When I was 14, my mom told me how grateful she felt that I was a normal kid. I’ll never forget it. We were sitting in our car in front of the hospital, where someone close to me had just been admitted after a mental health crisis. The word “normal” felt so loaded, almost like a threat. It was her way of telling me that I couldn’t have a mental illness, ever. I had to be fine.
For many years I pushed down my anxiety, hid my tired eyes with concealer, and ignored the negative impact my peers’ struggles were having on my own mental health. I thought there was no way my parents could deal with my anxiety on top of everything else. From what I observed, everyone else’s mental health was in a worse than mine was, so to me that meant they deserved more therapy, attention, and support more than I did. Fast forward to college, where I realized all my friends struggled with some sort of mental health crisis too. All I wanted was to make my friends feel valued. I wanted them to know that it’s okay to struggle, and that no matter how big or small their problems are, they are worth attention and concern.
Soon, however, it became easy for me to spiral down with them, and lose myself in others’ problems while ignoring my own. I never wanted anyone else to feel like I had when I was younger—like I had to be perfect and happy—so I moved away from caring about my own wellbeing in exchange for supporting my friends. It was only when my struggle with anxiety caused me to lose a dangerous amount of weight that I realized this choice wasn’t working. I had to take a step back, even though it felt selfish to me. Now, however, I am so much healthier than I have ever been. Here’s what I’ve learned in the process of prioritizing my own mental health when other people in my life are also struggling, and hopefully my journey can help you out too.
- Distance is necessary.
It can be hard to see a friend living with mental illness and not be able to help them through it, but sometimes prioritizing yourself is more important. While that might imply a level of distance and boundary, you don’t need to completely cut your friends off—just don’t throw yourself into their pain.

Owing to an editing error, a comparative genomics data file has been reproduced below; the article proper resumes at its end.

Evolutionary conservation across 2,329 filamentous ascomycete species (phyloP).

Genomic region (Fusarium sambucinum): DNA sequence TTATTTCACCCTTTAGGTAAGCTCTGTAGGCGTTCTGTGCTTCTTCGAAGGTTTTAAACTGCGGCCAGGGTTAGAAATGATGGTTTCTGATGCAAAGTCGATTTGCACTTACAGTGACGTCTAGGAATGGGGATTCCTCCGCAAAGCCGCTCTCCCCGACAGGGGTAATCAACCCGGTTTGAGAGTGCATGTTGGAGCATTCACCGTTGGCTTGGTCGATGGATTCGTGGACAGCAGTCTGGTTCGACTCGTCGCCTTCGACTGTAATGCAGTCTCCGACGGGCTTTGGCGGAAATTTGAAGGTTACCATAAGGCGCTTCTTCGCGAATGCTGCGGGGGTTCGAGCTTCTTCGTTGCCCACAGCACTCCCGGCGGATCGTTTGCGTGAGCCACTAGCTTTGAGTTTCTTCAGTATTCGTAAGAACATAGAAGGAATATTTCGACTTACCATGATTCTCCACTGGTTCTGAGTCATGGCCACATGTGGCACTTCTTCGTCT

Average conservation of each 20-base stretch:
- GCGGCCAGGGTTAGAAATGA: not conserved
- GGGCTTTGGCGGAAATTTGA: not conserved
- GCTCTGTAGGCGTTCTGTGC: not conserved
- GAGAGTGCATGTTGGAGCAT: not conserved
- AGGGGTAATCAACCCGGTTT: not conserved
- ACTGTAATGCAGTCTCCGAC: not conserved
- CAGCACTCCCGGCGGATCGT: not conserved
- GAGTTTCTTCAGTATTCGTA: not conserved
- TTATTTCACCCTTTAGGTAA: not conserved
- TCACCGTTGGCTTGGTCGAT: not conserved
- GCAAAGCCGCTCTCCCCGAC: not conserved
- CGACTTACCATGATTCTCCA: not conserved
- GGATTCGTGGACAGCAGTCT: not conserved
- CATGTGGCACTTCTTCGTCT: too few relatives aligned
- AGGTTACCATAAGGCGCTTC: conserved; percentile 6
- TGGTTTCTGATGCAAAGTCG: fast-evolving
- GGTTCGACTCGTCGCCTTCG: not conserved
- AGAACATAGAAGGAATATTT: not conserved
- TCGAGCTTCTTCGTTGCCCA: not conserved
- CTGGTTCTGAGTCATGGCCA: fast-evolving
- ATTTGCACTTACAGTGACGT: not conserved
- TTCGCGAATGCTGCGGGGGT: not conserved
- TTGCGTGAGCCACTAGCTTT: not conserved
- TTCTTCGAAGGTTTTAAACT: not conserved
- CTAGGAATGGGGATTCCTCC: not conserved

- Check in with yourself.
Take a minute to ask, I know my friend is not doing well, but how am I doing? The more you ask yourself this question, the more aligned you’ll feel with your own needs. This can help separate your mental health struggles from your friend’s struggles.
- Acknowledge your bad feelings and be compassionate.
The best advice my therapist has shared with me is to not be angry when I don’t feel 100%. I can’t attack myself for being anxious. It’s easy to think that I don’t deserve to feel depressed or sad because what I’m going through is not as severe as someone else’s trauma. But here’s the thing: emotions are not optional. If you’re not feeling good, then you’re not feeling good. Be kind to those thoughts. Give them a hug. Allow yourself to feel them, and then gently wave them goodbye.
- Start journaling, seriously.
If you feel like you can’t open up to people about the dark gunk floating through your brain, you still need to get those thoughts out somehow. Write them in a journal, in your notes, on your phone, or wherever works best for you. Journaling can help you to see your bad thoughts manifested physically, and then help you to acknowledge that they are deserving of attention. You don’t have to write a page-turning autobiography—just throw some bullet points onto a page and get it out of your system.
- Try therapy.
Therapy is the best choice I’ve ever made for myself. Because I struggle to carve out time for my own self-care, therapy has changed my life. It’s given me a solid chunk of time to wallow and feel anxious without judgment. I don’t feel like I’m burdening anyone with my issues.
Burying my health issues and my symptoms wasn’t working for me. It wasn’t working to throw my entire support system in the direction of others, while forgetting to remember myself. Now I prioritize myself, and my friends still love me. They don’t blame me, and they’re not mad at me.
Your mental health is just as important as your friend’s, your mom’s or your sibling’s. You deserve to respect your own health on the same level that you respect theirs. It is not your responsibility to manage their mental health, but it is your responsibility to take control of your own. After I learned to have compassion for myself, and to value caring for myself, I finally had the room to do so for other people.